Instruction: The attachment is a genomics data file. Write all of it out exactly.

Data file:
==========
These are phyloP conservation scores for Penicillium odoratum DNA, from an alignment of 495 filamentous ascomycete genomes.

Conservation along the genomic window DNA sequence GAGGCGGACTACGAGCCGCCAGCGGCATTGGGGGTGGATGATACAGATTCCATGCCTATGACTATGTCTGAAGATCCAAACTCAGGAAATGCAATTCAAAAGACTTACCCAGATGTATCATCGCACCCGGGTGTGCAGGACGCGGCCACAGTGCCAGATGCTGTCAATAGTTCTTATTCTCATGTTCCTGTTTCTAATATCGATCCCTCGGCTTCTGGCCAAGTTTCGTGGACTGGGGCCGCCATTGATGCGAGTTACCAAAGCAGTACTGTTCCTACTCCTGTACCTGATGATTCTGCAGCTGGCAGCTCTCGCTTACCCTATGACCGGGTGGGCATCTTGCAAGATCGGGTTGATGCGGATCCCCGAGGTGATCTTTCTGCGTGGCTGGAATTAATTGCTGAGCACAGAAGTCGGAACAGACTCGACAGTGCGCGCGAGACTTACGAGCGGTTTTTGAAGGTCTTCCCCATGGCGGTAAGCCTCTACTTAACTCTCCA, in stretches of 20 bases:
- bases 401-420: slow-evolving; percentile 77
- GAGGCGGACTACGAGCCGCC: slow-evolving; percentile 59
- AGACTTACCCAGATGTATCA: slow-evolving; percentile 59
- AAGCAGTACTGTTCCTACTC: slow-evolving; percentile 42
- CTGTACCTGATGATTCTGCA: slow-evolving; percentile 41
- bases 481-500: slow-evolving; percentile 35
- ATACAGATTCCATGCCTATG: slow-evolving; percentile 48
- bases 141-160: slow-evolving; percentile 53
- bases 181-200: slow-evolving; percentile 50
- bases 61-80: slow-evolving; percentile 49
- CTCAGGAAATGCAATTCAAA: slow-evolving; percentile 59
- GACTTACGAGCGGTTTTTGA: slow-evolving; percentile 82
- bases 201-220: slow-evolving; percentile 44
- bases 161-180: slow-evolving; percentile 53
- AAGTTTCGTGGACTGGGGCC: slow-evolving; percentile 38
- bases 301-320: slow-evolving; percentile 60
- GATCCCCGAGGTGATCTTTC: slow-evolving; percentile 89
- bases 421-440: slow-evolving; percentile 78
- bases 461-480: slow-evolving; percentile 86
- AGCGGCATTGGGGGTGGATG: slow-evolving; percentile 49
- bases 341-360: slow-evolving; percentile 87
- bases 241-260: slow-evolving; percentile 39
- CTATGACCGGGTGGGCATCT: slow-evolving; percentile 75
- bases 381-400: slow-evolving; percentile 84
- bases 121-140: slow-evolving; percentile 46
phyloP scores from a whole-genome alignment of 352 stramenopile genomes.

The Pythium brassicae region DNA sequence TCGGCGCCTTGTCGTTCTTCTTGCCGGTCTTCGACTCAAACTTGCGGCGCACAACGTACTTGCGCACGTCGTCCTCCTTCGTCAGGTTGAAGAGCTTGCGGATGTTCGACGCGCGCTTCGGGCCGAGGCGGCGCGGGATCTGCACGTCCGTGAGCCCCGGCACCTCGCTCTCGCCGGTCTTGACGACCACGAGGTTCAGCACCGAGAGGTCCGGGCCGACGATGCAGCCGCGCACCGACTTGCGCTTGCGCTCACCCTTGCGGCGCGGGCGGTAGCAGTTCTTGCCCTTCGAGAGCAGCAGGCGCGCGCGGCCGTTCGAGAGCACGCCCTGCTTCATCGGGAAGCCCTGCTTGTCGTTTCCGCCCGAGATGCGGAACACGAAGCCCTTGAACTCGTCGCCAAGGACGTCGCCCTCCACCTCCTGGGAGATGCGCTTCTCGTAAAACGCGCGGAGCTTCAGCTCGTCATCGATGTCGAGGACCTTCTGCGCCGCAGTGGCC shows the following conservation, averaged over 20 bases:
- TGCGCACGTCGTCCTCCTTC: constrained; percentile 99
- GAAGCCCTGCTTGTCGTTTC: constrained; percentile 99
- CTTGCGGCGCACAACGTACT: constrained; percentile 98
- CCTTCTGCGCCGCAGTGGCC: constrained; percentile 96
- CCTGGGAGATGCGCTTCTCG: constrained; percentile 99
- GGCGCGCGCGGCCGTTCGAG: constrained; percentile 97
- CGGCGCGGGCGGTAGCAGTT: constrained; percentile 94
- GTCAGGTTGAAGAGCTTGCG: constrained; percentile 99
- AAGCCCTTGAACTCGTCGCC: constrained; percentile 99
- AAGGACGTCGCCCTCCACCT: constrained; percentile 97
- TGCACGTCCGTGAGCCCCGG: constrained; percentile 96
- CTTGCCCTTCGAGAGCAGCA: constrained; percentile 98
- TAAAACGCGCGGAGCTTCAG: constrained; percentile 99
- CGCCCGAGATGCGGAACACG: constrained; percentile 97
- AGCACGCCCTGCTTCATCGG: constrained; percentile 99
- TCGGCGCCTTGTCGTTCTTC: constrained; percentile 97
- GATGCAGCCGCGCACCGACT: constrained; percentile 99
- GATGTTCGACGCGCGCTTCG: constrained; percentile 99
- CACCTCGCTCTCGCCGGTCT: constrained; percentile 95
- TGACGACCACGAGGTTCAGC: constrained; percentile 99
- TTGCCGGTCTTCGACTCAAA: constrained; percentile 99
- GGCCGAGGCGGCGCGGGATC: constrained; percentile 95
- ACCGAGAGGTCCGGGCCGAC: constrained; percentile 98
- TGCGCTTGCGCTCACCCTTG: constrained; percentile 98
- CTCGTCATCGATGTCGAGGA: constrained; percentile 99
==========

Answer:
These are phyloP conservation scores for Penicillium odoratum DNA, from an alignment of 495 filamentous ascomycete genomes.

Conservation along the genomic window DNA sequence GAGGCGGACTACGAGCCGCCAGCGGCATTGGGGGTGGATGATACAGATTCCATGCCTATGACTATGTCTGAAGATCCAAACTCAGGAAATGCAATTCAAAAGACTTACCCAGATGTATCATCGCACCCGGGTGTGCAGGACGCGGCCACAGTGCCAGATGCTGTCAATAGTTCTTATTCTCATGTTCCTGTTTCTAATATCGATCCCTCGGCTTCTGGCCAAGTTTCGTGGACTGGGGCCGCCATTGATGCGAGTTACCAAAGCAGTACTGTTCCTACTCCTGTACCTGATGATTCTGCAGCTGGCAGCTCTCGCTTACCCTATGACCGGGTGGGCATCTTGCAAGATCGGGTTGATGCGGATCCCCGAGGTGATCTTTCTGCGTGGCTGGAATTAATTGCTGAGCACAGAAGTCGGAACAGACTCGACAGTGCGCGCGAGACTTACGAGCGGTTTTTGAAGGTCTTCCCCATGGCGGTAAGCCTCTACTTAACTCTCCA, in stretches of 20 bases:
- bases 401-420: slow-evolving; percentile 77
- GAGGCGGACTACGAGCCGCC: slow-evolving; percentile 59
- AGACTTACCCAGATGTATCA: slow-evolving; percentile 59
- AAGCAGTACTGTTCCTACTC: slow-evolving; percentile 42
- CTGTACCTGATGATTCTGCA: slow-evolving; percentile 41
- bases 481-500: slow-evolving; percentile 35
- ATACAGATTCCATGCCTATG: slow-evolving; percentile 48
- bases 141-160: slow-evolving; percentile 53
- bases 181-200: slow-evolving; percentile 50
- bases 61-80: slow-evolving; percentile 49
- CTCAGGAAATGCAATTCAAA: slow-evolving; percentile 59
- GACTTACGAGCGGTTTTTGA: slow-evolving; percentile 82
- bases 201-220: slow-evolving; percentile 44
- bases 161-180: slow-evolving; percentile 53
- AAGTTTCGTGGACTGGGGCC: slow-evolving; percentile 38
- bases 301-320: slow-evolving; percentile 60
- GATCCCCGAGGTGATCTTTC: slow-evolving; percentile 89
- bases 421-440: slow-evolving; percentile 78
- bases 461-480: slow-evolving; percentile 86
- AGCGGCATTGGGGGTGGATG: slow-evolving; percentile 49
- bases 341-360: slow-evolving; percentile 87
- bases 241-260: slow-evolving; percentile 39
- CTATGACCGGGTGGGCATCT: slow-evolving; percentile 75
- bases 381-400: slow-evolving; percentile 84
- bases 121-140: slow-evolving; percentile 46
phyloP scores from a whole-genome alignment of 352 stramenopile genomes.

The Pythium brassicae region DNA sequence TCGGCGCCTTGTCGTTCTTCTTGCCGGTCTTCGACTCAAACTTGCGGCGCACAACGTACTTGCGCACGTCGTCCTCCTTCGTCAGGTTGAAGAGCTTGCGGATGTTCGACGCGCGCTTCGGGCCGAGGCGGCGCGGGATCTGCACGTCCGTGAGCCCCGGCACCTCGCTCTCGCCGGTCTTGACGACCACGAGGTTCAGCACCGAGAGGTCCGGGCCGACGATGCAGCCGCGCACCGACTTGCGCTTGCGCTCACCCTTGCGGCGCGGGCGGTAGCAGTTCTTGCCCTTCGAGAGCAGCAGGCGCGCGCGGCCGTTCGAGAGCACGCCCTGCTTCATCGGGAAGCCCTGCTTGTCGTTTCCGCCCGAGATGCGGAACACGAAGCCCTTGAACTCGTCGCCAAGGACGTCGCCCTCCACCTCCTGGGAGATGCGCTTCTCGTAAAACGCGCGGAGCTTCAGCTCGTCATCGATGTCGAGGACCTTCTGCGCCGCAGTGGCC shows the following conservation, averaged over 20 bases:
- TGCGCACGTCGTCCTCCTTC: constrained; percentile 99
- GAAGCCCTGCTTGTCGTTTC: constrained; percentile 99
- CTTGCGGCGCACAACGTACT: constrained; percentile 98
- CCTTCTGCGCCGCAGTGGCC: constrained; percentile 96
- CCTGGGAGATGCGCTTCTCG: constrained; percentile 99
- GGCGCGCGCGGCCGTTCGAG: constrained; percentile 97
- CGGCGCGGGCGGTAGCAGTT: constrained; percentile 94
- GTCAGGTTGAAGAGCTTGCG: constrained; percentile 99
- AAGCCCTTGAACTCGTCGCC: constrained; percentile 99
- AAGGACGTCGCCCTCCACCT: constrained; percentile 97
- TGCACGTCCGTGAGCCCCGG: constrained; percentile 96
- CTTGCCCTTCGAGAGCAGCA: constrained; percentile 98
- TAAAACGCGCGGAGCTTCAG: constrained; percentile 99
- CGCCCGAGATGCGGAACACG: constrained; percentile 97
- AGCACGCCCTGCTTCATCGG: constrained; percentile 99
- TCGGCGCCTTGTCGTTCTTC: constrained; percentile 97
- GATGCAGCCGCGCACCGACT: constrained; percentile 99
- GATGTTCGACGCGCGCTTCG: constrained; percentile 99
- CACCTCGCTCTCGCCGGTCT: constrained; percentile 95
- TGACGACCACGAGGTTCAGC: constrained; percentile 99
- TTGCCGGTCTTCGACTCAAA: constrained; percentile 99
- GGCCGAGGCGGCGCGGGATC: constrained; percentile 95
- ACCGAGAGGTCCGGGCCGAC: constrained; percentile 98
- TGCGCTTGCGCTCACCCTTG: constrained; percentile 98
- CTCGTCATCGATGTCGAGGA: constrained; percentile 99